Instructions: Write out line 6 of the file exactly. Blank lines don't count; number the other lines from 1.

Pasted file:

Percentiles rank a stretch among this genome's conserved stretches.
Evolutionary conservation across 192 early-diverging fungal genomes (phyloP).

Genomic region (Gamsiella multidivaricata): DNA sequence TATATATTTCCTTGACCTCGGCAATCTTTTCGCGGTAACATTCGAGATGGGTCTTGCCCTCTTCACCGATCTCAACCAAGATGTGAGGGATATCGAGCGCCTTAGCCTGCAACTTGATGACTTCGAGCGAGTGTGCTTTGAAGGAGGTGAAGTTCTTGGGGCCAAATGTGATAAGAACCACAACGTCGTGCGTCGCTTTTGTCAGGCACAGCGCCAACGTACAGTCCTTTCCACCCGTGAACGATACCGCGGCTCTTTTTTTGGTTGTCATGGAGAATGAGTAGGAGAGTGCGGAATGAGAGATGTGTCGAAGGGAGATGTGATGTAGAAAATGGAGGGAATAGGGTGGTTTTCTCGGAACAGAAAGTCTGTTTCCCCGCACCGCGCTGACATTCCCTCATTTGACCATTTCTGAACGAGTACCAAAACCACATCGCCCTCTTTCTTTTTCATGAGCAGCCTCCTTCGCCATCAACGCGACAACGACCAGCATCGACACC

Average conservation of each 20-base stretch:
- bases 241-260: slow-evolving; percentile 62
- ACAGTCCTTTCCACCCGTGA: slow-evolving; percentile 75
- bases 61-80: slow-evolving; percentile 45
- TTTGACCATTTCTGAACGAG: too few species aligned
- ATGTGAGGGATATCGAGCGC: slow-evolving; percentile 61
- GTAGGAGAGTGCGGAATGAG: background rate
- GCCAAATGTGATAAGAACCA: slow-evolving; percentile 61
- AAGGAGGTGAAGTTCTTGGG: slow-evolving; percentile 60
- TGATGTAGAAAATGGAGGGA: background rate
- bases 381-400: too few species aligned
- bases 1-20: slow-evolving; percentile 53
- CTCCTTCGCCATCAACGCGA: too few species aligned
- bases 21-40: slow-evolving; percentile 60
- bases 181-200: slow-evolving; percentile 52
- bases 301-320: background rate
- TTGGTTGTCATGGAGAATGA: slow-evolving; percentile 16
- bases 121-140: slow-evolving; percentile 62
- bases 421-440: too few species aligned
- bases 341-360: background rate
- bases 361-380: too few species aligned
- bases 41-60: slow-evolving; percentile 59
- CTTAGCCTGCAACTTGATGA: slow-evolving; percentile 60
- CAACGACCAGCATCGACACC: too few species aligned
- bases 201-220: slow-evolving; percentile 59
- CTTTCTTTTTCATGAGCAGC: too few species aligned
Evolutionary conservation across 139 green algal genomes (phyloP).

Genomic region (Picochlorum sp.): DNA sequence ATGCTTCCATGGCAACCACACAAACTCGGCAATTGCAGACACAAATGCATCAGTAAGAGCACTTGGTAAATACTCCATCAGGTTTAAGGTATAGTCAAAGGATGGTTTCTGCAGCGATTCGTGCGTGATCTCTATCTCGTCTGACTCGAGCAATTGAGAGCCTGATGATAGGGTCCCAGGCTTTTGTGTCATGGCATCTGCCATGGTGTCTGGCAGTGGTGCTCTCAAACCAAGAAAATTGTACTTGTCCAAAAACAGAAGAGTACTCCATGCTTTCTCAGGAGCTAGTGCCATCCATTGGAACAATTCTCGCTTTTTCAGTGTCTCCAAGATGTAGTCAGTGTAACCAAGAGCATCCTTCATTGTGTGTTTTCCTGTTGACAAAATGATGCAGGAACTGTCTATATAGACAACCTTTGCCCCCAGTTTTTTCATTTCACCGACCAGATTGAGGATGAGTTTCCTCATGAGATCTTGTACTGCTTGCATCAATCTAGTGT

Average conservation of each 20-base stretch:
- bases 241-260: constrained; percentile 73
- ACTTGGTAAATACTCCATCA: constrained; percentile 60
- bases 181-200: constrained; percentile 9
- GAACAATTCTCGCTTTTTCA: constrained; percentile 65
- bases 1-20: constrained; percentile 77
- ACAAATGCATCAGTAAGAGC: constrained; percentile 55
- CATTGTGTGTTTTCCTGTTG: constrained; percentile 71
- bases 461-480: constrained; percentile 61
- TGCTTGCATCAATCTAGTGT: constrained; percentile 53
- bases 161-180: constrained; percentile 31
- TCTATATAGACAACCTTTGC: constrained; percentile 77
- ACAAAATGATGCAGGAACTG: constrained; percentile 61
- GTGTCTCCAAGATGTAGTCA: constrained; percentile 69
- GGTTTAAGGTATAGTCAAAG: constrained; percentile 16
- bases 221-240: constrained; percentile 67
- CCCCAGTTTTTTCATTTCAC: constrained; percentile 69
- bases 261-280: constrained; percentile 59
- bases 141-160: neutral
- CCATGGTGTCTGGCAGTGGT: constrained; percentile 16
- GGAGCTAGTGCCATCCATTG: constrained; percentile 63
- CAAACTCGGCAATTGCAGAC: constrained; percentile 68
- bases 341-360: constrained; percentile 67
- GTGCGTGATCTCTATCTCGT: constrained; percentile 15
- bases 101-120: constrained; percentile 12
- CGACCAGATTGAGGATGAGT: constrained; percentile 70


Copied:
- ACAGTCCTTTCCACCCGTGA: slow-evolving; percentile 75